DataSet -> DataTable -> DataRow
As mentioned earlier, C# uses the generic 'DataSet' to store results from DB queries. Therefore we need to create a DataSet object to store the results of our query.

ds = new DataSet("roads");

The "roads" argument is optional and just gives the DataSet a name. Now we must associate our new DataSet with the results from our query:

adapter.Fill(ds, "roads");

The Fill() method will make cause the adapter to execute the SELECT command, get the results and store them in the DataSet 'ds'. 'ds' now contains a local copy of part of our database. The structure of the DataSet is identical to the structure of the DB. We can now access the data easily. DataSets contain Tables, which contain Rows which contain Columns. To access a table:

DataTable dt = ds.Tables[0];

A numerical index or the table name (string) can be used as the array index. We could iterate the rows of a table as follows:

foreach (DataRow dr in dt.Rows)
{
Console.WriteLine("{0} Costs {1} per mile", dr["name"].ToString(), dr["toll"].ToString());
}

Notice the hierarchy: DataSet.DataTable.DataRow['columnName']. Using a local DataSet rather than referring to the DB all the time frees up the DB, allowing multiple connections to be made to it.
Adding Rows to the database
As mentioned before DataSets are generic, they have no default structure, no column names, no associated data types. They inherit their structure from the Data Base thanks to the OleDbAdapter. With this in mind, to add a row we therefore need to create a new object 'newRoadsRow' say, which is of the same format as the DB Table where it will end up:

DataRow newRoadsRow = ds.Tables["roads"].NewRow();

We can now enter data into the new row, addressing it as follows:

newRoadsRow["road"] = 5664;
newRoadsRow["name"] = "St Chris";
newRoadsRow["toll"] = 7;

As before, the indexes are the column names as defined in the DB. Now our data is stored, we must add this row to our local DataSet.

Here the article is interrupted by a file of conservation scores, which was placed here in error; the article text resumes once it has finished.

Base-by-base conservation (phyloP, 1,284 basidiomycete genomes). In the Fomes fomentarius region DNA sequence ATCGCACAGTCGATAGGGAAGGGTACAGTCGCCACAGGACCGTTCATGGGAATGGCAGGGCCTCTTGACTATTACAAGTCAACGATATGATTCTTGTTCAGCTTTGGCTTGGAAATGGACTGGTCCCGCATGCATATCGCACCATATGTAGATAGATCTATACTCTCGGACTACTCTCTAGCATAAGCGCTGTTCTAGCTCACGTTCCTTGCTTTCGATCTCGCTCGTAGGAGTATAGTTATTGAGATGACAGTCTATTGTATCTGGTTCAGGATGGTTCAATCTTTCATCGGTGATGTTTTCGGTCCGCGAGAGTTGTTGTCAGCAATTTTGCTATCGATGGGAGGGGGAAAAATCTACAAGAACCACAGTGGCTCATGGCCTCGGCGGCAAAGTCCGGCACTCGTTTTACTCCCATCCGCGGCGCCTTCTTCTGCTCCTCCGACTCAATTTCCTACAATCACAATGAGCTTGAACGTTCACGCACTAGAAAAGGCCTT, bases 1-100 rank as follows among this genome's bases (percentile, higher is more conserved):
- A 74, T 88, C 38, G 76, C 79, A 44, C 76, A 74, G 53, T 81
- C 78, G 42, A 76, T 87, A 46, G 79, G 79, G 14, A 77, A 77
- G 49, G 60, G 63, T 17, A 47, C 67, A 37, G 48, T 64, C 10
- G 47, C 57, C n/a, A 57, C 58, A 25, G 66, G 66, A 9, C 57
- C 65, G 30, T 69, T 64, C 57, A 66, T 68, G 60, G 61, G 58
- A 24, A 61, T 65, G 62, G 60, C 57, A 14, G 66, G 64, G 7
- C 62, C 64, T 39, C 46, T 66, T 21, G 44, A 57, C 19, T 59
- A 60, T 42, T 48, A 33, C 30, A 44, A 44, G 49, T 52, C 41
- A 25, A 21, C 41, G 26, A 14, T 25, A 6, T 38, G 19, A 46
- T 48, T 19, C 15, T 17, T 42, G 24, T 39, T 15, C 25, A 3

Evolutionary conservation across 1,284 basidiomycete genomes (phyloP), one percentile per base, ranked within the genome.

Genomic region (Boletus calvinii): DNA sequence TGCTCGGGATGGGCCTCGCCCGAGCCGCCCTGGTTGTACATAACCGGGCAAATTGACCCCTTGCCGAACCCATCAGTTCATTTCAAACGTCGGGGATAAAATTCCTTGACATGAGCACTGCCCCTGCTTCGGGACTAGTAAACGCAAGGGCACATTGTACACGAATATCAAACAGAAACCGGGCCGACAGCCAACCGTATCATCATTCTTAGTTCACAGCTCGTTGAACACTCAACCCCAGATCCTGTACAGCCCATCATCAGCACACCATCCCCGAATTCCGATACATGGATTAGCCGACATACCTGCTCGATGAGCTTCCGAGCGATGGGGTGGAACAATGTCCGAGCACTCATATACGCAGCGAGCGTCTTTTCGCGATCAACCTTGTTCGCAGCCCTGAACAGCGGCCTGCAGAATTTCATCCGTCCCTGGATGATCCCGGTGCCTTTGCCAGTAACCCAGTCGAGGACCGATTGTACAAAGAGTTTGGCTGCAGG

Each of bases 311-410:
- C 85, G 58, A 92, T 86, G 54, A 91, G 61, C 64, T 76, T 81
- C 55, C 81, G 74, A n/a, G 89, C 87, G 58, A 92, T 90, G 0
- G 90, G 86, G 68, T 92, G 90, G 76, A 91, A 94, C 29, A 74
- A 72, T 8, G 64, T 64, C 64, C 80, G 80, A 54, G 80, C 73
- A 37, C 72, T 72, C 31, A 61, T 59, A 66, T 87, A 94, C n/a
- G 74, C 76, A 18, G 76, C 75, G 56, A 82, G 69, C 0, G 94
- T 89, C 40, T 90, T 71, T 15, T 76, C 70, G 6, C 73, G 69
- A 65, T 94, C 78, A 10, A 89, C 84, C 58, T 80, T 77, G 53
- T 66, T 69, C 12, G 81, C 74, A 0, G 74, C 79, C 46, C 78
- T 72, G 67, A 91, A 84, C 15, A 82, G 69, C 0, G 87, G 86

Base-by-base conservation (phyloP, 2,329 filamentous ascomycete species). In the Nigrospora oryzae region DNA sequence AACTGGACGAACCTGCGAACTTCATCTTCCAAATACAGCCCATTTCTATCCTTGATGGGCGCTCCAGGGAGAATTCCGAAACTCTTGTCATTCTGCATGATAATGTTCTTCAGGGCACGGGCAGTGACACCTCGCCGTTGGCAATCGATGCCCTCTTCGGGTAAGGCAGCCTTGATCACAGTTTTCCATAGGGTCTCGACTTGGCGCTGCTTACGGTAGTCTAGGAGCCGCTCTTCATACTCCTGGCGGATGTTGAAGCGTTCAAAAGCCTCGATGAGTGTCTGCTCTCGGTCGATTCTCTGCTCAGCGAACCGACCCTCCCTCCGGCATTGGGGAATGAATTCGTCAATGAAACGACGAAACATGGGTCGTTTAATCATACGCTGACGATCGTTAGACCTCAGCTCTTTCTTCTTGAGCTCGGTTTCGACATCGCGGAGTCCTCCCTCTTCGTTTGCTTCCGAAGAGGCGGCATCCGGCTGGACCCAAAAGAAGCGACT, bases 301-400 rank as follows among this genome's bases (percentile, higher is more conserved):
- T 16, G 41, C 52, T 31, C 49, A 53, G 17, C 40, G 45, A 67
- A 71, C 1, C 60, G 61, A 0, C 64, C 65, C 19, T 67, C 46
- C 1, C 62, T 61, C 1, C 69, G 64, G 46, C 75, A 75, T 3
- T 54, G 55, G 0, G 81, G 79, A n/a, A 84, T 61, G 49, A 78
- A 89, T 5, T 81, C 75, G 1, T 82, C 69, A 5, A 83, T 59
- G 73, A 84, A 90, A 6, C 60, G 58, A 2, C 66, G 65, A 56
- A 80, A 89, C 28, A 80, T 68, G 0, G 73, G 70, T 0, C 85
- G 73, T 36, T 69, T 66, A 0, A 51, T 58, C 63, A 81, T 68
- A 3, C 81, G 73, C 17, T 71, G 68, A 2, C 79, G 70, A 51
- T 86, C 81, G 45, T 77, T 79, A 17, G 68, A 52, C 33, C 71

ds.Tables["roads"].Rows.Add(newRoadsRow);

Finally our changes must be saved to the database. Again, we need to use our Adapter:

adapter.Update(dt);

We are now in a position to close the DB connection.

More Info
For more info on these objects/classes visit the MSDN Site:

The above scripts give only a very basic grasp on DBs. There are many more features than I have described here but you should now have the knowledge to research these yourself. The full code is reproduced here, please reference this website if you use it in any projects:


//Simple DB Operations
//Requires existing DB called tax.mdb in /debug/bin folder
//
using System;
using System.Data;
using System.Data.OleDb;
using System.Xml.Serialization;

public class TaxDB
{
private OleDbConnection conn = new OleDbConnection(@"Provider=Microsoft.JET.OLEDB.4.0;" + @"data source=tax.mdb");
private OleDbDataAdapter adapter = new OleDbDataAdapter();
private DataSet ds;

private bool open()
{
// create and open the connection
try
{
conn.Open();
}
catch (OleDbException ex)
{
Console.WriteLine("OleDB Error: {0}", ex.Message);
return false;
}

return true;
}//end db open

public bool close()
{
try
{
conn.Close();
Console.WriteLine("Connection Closed");
}
catch(OleDbException ex)
{
Console.WriteLine("OleDB Error: {0}", ex.Message);
return false;
}
return true;
}//end close

public DataTable getTable(string tableName)
{
// create the adapter and fill the DataSet
OleDbCommand command = new OleDbCommand("SELECT * from roads", conn);
adapter.SelectCommand = command;
OleDbCommandBuilder cb = new OleDbCommandBuilder(adapter);
open();
ds = new DataSet("roads");
adapter.Fill(ds, "roads");
DataTable dt = ds.Tables[0];
foreach (DataRow dr in dt.Rows)
{
Console.WriteLine("{0} Costs {1} per mile", dr["name"].ToString(), dr["toll"].ToString());
}

DataRow newRoadsRow = ds.Tables["roads"].NewRow();
newRoadsRow["road"] = 5664;
newRoadsRow["name"] = "St Chris";
newRoadsRow["toll"] = 7;
ds.Tables["roads"].Rows.Add(newRoadsRow);
adapter.Update(dt);
close();

return dt;
}//end getTable
}
public class Program
{
static void Main()
{
TaxDB myTax = new TaxDB();
myTax.getTable("roads");
}
}